The only business there now which would remain would be CHBO Drums. Rogers said it would be expected that the Rugers would pay for a consultant to analyze the stormwater and other issues, but that the professional would be hired by the village directly. It was not immediately clear if any such plans would preserve access to the rail trail from Water Street and Plains Road at that intersection.
Lower the speed limit on Route 299
The New Paltz town board want to see the speed limit on Route 299 from Springtown to Jenkinstown roads reduced from 55 m.p.h. to 45 m.p.h. This issue, raised frequently at planning-board meetings about the Mohonk foothills project, was given additional urgency when bicyclist Gabriela O’Shea was struck by an automobile from behind on September 11.
It’s a cumbersome process. The request must be approved at the county level to be passed on to state transportation officials. The state will only act after conducting its own analysis. The political pressure which resulted in widening shoulders on a portion of Route 299 may yet yield a positive result in this case, if it continues.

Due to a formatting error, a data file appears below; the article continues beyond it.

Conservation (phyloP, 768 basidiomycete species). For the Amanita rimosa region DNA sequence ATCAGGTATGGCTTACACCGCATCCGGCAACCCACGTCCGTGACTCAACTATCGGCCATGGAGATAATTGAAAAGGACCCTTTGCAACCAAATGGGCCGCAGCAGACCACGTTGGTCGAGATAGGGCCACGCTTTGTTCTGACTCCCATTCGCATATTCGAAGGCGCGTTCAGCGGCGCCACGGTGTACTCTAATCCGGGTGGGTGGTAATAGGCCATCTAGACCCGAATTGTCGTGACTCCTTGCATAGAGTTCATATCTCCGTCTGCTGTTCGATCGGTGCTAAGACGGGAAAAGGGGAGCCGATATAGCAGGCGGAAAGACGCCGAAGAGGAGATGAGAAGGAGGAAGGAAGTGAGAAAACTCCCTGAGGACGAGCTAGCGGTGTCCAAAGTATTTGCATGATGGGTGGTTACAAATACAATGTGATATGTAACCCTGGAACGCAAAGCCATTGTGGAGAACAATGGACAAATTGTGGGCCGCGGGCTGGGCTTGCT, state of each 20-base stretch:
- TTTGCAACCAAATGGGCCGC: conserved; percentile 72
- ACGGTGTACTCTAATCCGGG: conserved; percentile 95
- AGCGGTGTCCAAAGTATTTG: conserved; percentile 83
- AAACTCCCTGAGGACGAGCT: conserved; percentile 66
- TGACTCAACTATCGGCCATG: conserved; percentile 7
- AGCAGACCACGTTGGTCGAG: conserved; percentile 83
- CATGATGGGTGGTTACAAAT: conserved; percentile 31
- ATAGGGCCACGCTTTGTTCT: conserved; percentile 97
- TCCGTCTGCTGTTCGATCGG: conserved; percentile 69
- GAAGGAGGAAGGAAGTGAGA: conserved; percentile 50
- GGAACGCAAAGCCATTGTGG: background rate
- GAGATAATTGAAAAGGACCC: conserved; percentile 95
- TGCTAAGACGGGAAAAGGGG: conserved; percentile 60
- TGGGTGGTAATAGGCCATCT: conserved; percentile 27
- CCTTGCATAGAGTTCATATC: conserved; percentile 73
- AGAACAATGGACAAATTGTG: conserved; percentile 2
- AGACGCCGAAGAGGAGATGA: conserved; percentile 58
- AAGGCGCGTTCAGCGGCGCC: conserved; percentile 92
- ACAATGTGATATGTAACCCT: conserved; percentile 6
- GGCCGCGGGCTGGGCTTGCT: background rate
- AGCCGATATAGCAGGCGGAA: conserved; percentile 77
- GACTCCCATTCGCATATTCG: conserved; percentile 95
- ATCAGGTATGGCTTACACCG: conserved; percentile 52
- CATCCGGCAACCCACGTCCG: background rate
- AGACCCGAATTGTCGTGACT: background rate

Bad news related to Moriello Pool
New Paltz’s town board has approved spending $9500 to determine the best way to get Moriello Pool open next year. There’s no clear plan yet to pay for those repairs. Christopher Marx, who oversees buildings and grounds, promised that the pool will not be open on time under the best of circumstances, and not at all if significant work is not done. Leaks in the liner delayed opening this year. That liner will not be usable at all for the next season.